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Roots of Steel: Boom and Bust in an American Mill Town by [Rudacille, Deborah]
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Roots of Steel: Boom and Bust in an American Mill Town Kindle Edition

4.1 out of 5 stars 16 customer reviews

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Length: 304 pages Word Wise: Enabled Enhanced Typesetting: Enabled
Page Flip: Enabled

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Editorial Reviews

From Booklist

The American mill town in Rudacille’s book is Dundalk, Maryland, developed as Bethlehem Steel’s company burg for its enormous Sparrows Point complex near Baltimore. In this account of town and factory, Rudacille spans the century-plus since construction of a steel mill began, in 1887. Delivering a rust-belt story in outline, the author in substance recounts the tough conditions of steel-mill work, bargaining between the company and the union, and the racial and ethnic sociology of the workforce. A daughter of a Bethlehem steelworker, Rudacille deploys her familiarity with the steelmaking life to the benefit of her narrative, peppering it with her own anecdotes as well as those of her interviewees. Now-retired workers recollect the 1950s as the acme of prosperity, when production and employment peaked, while to others, occupational hazards such as asbestos exposure, pollution of surrounding waters, and racial discrimination belie the golden-age memory of a strong union and high wages and benefits. Capturing workers’ experiences with a company emblematic of American steel’s decline, Rudacille’s work is a poignant contribution to American labor history. --Gilbert Taylor

Review

“[An] affecting portrait of a decaying loop on the Rust Belt . . . Rudacille has delivered a book that would do Studs Terkel proud, partaking of his oral-historical approach to the past at turns, imbued with his pro-labor spirit throughout. Required reading for activists and for those wondering where things went wrong for America’s working people.”
—Kirkus Reviews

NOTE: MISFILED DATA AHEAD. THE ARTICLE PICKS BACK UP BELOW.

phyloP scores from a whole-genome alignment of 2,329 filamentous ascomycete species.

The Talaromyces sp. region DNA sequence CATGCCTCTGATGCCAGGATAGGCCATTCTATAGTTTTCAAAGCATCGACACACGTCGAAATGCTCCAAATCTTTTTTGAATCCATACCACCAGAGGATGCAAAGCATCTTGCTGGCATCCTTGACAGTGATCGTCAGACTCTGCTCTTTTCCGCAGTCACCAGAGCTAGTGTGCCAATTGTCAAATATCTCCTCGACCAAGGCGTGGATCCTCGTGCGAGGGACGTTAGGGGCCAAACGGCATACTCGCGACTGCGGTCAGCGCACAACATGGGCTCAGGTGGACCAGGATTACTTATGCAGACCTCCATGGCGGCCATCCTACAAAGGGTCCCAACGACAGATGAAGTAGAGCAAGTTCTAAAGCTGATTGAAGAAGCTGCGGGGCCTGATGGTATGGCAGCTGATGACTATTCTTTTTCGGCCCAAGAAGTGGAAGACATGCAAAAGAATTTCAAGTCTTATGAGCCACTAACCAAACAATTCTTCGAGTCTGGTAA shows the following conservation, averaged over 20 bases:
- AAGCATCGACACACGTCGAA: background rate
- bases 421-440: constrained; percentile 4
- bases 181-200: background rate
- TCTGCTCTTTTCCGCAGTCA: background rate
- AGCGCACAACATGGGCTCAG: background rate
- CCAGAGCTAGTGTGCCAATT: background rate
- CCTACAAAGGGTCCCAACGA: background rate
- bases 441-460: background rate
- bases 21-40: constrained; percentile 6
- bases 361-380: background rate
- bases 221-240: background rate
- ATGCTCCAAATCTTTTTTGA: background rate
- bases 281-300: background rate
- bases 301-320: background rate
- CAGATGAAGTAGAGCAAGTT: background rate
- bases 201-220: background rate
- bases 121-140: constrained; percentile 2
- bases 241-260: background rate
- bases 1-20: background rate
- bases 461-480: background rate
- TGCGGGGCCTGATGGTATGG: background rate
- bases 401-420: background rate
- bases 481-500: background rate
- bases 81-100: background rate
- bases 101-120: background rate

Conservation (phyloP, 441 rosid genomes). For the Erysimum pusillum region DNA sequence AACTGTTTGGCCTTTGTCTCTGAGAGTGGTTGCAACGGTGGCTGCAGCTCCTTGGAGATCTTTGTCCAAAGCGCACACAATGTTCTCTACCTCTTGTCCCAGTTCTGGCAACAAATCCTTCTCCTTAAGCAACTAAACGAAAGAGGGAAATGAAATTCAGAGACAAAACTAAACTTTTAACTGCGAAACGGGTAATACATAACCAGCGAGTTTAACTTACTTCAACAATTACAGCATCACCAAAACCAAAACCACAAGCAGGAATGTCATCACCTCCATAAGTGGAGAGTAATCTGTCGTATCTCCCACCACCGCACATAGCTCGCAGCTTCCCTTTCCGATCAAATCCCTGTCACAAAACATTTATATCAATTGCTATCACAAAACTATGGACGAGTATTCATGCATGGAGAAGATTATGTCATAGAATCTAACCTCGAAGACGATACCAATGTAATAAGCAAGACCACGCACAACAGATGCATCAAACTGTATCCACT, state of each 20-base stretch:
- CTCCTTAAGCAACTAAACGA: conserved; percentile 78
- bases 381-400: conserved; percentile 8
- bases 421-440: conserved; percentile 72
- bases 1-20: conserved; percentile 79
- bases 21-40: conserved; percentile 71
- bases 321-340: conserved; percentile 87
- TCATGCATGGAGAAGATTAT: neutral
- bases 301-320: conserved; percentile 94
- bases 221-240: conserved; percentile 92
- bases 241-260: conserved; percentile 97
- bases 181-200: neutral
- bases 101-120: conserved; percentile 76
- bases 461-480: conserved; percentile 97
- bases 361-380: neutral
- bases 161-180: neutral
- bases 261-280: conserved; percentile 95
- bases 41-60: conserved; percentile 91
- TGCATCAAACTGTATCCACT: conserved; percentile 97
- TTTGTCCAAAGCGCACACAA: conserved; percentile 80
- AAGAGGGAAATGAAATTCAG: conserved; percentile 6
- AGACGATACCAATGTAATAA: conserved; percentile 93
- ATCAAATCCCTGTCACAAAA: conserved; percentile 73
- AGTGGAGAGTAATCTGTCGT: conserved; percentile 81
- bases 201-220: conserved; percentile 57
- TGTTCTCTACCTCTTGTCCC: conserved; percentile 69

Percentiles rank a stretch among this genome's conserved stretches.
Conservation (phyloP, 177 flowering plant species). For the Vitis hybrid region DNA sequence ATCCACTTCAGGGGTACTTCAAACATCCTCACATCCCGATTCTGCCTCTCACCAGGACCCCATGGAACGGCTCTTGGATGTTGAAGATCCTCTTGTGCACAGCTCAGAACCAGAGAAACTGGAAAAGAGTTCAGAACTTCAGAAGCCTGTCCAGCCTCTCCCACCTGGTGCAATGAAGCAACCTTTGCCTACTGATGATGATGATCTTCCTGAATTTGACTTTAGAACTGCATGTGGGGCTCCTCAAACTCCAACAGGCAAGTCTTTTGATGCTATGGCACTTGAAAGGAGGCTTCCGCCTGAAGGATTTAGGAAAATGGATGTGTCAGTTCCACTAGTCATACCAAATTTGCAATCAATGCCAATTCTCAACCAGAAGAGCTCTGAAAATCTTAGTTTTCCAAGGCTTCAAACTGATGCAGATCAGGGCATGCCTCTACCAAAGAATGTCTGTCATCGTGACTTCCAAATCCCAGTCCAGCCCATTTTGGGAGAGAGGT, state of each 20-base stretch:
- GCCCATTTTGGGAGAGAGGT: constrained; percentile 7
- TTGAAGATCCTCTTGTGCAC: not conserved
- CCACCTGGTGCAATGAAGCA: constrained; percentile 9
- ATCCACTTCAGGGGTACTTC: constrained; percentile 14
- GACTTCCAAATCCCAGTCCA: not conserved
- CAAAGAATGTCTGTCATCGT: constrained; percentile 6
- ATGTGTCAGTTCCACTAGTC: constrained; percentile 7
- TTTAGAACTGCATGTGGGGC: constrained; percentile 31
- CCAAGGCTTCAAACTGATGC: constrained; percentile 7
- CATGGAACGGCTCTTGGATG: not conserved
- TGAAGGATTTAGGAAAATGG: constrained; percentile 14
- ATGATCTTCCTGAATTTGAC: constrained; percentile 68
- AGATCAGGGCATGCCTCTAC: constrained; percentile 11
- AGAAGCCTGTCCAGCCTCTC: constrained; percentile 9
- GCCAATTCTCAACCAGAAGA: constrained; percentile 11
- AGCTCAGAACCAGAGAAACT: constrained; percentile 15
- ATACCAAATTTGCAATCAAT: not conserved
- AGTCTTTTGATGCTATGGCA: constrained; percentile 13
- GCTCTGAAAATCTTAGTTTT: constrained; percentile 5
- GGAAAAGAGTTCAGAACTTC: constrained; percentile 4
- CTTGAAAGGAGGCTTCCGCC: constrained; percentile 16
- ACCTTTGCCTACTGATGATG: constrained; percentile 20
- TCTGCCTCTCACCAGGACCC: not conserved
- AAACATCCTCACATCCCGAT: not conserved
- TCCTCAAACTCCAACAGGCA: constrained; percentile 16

“With a rare combination of personal empathy and clear-eyed reportage, Deborah Rudacille has gone to the heart of Dundalk, Maryland and emerged with a careful, cohesive case-study of the American dream abandoned. For a relatively brief period, the United States reached its apogee on the world stage by validating its workers and their basic aspirations. In tough and unforgiving places like Baltimore’s Bethlehem Sparrows Point complex, the world’s most vibrant middle-class—indeed, a consumer class beyond any prior reckoning—was forged to fuel the economy of a great power. But now, only rust. Roots of Steel is nothing less than a chronicle of a great society unmoored, and Rudacille, at the heart of this reflection, aptly quotes the prescience of union stalwart John L. Lewis: ‘The future of labor is the future of America.’ God help us.” 
—David Simon, creator of The Wire
 
“Deborah Rudacille’s latest book is a well-informed, engagingly written elegy to Baltimore steel as it’s gone to rust—by an excellent writer with every reason to take this story personally.” 
—Madison Smartt Bell, author of Devil’s Dream and All Souls’ Rising
 
“Deborah Rudacille’s dirty and beautiful history of Baltimore steel is also a history of America. The steel manufactured in these Baltimore plants helped to build American icons like the Golden Gate Bridge, Madison Square Garden, and the U.S. Supreme ...

Product details

  • File Size: 816 KB
  • Print Length: 304 pages
  • Publisher: Anchor (March 18, 2010)
  • Publication Date: March 23, 2010
  • Sold by: Random House LLC
  • Language: English
  • ASIN: B0036S0F76
  • Text-to-Speech: Enabled
  • X-Ray:
  • Word Wise: Enabled
  • Lending: Not Enabled
  • Screen Reader: Supported
  • Enhanced Typesetting: Enabled
  • Amazon Best Sellers Rank: #1,333,424 Paid in Kindle Store (See Top 100 Paid in Kindle Store)
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